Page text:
The Neighbourhood, typically pictured in black and white, also performed that way at their headlining show at The Old National Center’s Egyptian Room. While the sharp visual contrasts of their act looked like Pleasantville, the emotional tone of the show was pure Technicolor.
White Arrows, another California band, opened the night followed by Travis Scott. The genre mixing of an indie rock band then a rapper before The Neighbourhood’s performance baffled fans. However, Travis Scott pumped up the evening with his up-close-and-personal antics with the front row. A little dance music between the two bands lightened the atmosphere while keeping the screaming girls on their feet.
Vocalist Jesse Rutherford had his female fans under his spell the entire set which began appropriately with “Female Robbery”. The palpable sexual energy of Rutherford’s along with the intensity of the girls in the crowd probably precluded any crowd surfing. A foot-to-hand high five by Jesse was as close anyone got to him until the meet and greet post-show.
Guitarists Jeremy Freedman and Zach Abels flanked Jesse on the stage with their mostly low-key but solid playing. The Neighbourhood played songs from their EP I’m Sorry and their LP I Love You. During “W.D.Y.W.F.M” the hyped fans chanted “what, what, what” with Rutherford. At one point in “Baby Came Home”, Jesse ran his hands through his jet black hair then pointed at some girls who probably fainted at his sexually-charged gesture.
Continuing The Neighbourhood’s style-blending of music, they played “A Little Death”, “Wires”, “West Coast”, and “Honest”. The graphic screens behind drummer Brandon Fried and on both sides of the stage flashed and swirled with black and white images throughout most of the set. Following “Honest” Jesse thanked the crowd then launched into “Lurk”. That song’s droning sound and Mikey Margott’s bassline had girls practically humping the barrier trying to will themselves closer to Jesse.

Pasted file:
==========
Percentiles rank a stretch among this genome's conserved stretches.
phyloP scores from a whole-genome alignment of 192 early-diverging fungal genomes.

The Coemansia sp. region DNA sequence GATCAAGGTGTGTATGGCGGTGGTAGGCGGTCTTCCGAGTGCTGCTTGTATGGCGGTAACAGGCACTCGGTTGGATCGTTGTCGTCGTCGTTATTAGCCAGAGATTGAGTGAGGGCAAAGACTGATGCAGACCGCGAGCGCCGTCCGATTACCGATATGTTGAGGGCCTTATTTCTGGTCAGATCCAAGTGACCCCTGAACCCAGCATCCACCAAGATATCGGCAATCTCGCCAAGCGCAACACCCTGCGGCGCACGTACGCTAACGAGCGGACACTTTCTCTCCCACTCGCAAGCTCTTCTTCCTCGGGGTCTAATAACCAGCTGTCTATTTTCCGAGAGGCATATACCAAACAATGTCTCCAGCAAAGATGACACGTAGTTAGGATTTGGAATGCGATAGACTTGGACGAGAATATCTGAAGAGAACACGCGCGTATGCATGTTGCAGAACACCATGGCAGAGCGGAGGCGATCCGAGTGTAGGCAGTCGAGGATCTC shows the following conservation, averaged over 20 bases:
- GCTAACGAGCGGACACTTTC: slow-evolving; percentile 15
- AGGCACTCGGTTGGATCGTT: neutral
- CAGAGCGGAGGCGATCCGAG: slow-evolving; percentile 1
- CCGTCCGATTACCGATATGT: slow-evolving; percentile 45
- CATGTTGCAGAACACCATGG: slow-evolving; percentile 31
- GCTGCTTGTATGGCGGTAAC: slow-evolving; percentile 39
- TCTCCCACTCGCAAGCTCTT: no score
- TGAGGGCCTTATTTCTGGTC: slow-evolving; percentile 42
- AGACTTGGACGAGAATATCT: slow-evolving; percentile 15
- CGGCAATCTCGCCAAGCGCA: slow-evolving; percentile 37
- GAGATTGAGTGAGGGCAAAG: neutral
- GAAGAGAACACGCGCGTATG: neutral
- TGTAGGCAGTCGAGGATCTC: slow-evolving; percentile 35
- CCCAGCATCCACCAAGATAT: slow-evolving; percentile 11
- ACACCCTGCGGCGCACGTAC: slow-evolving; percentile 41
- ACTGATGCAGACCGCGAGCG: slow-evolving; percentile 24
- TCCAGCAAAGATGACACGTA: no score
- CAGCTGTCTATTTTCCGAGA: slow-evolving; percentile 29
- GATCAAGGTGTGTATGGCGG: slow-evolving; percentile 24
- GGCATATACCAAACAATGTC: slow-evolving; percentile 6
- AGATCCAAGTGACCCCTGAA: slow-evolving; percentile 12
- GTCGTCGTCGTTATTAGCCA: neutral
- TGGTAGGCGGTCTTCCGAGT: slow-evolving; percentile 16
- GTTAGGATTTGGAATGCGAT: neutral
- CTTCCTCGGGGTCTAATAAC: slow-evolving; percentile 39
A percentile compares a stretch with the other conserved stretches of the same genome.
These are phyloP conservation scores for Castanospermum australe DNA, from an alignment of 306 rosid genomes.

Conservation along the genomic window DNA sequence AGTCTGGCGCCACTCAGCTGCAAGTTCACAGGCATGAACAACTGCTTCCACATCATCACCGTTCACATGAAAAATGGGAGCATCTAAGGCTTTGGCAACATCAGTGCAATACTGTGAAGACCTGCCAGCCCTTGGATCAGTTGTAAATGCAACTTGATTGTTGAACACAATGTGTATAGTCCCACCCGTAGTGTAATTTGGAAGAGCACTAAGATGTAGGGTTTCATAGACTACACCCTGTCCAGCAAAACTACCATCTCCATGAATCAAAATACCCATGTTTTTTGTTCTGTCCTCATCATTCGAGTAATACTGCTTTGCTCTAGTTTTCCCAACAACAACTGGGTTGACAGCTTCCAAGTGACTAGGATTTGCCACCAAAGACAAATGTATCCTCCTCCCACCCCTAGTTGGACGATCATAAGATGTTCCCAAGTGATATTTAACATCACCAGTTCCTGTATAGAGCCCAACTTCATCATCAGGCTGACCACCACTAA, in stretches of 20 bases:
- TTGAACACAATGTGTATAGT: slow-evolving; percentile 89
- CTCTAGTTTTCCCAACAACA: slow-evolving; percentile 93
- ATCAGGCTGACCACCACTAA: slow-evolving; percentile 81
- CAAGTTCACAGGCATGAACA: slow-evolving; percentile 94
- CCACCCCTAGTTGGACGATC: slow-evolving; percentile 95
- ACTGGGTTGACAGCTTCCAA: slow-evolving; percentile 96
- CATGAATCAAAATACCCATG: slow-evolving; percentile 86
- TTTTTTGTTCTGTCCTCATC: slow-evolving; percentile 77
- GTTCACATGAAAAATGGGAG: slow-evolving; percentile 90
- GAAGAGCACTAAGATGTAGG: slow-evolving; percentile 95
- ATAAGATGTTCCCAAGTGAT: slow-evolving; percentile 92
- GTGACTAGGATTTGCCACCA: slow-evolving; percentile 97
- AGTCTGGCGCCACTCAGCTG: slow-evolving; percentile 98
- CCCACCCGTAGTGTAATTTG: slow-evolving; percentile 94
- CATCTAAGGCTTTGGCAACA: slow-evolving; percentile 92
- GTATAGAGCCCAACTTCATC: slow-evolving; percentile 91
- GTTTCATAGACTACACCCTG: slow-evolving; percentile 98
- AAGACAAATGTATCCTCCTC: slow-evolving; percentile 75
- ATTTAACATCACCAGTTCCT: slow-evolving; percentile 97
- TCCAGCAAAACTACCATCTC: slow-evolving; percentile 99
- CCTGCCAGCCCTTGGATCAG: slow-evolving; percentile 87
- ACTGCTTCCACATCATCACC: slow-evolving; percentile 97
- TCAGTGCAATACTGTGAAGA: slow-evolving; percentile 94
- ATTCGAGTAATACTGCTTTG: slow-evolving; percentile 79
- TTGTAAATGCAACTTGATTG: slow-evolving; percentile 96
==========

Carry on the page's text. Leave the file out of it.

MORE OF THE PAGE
The manufactured mystery of The Neighbourhood with its ethereal moodiness, yet driving rap-like delivery of a track like “Dangerous”, a new song that mixed sensual instrumentals with Jesse’s fast-paced lyrics. Ending the show, The Neighbourhood performed their hit, “Sweater Weather” with lead singer Jesse asking the fans “to put the phones away Indianapolis, just this one time”.
After a few minutes of the boisterous crowd clamoring for an encore, the guys returned to give them what they wanted. The stage went dark with every beat of the bass drum on “How” while Jesse’s hips thrust repeatedly toward the audience. As Jesse fluidly danced on the speakers during “Afraid”, an unidentified object from the audience grazed the vocalist as The Neighbourhood sang their last song.
Following the show, members of The Neighbourhood graciously chatted with fans and signed posters and shirts by their tour buses. Many excitable fangirls were on the edge of swoon at Jesse’s appearance in front of Old National Center. His sensual performance while onstage was only heightened by his amiable demeanor in the face of ardent fans. He joined their neighborhood for about an hour, posing for pictures while accepting gifts from hardcore supporters.
The Neighbourhood’s concert while being layered with sexual undertones, displayed a vibrant emotional breadth. While the styling is monochromatic, The Neighbourhood exudes more shades of grey than expected with their indie rock/hip-hop aesthetic.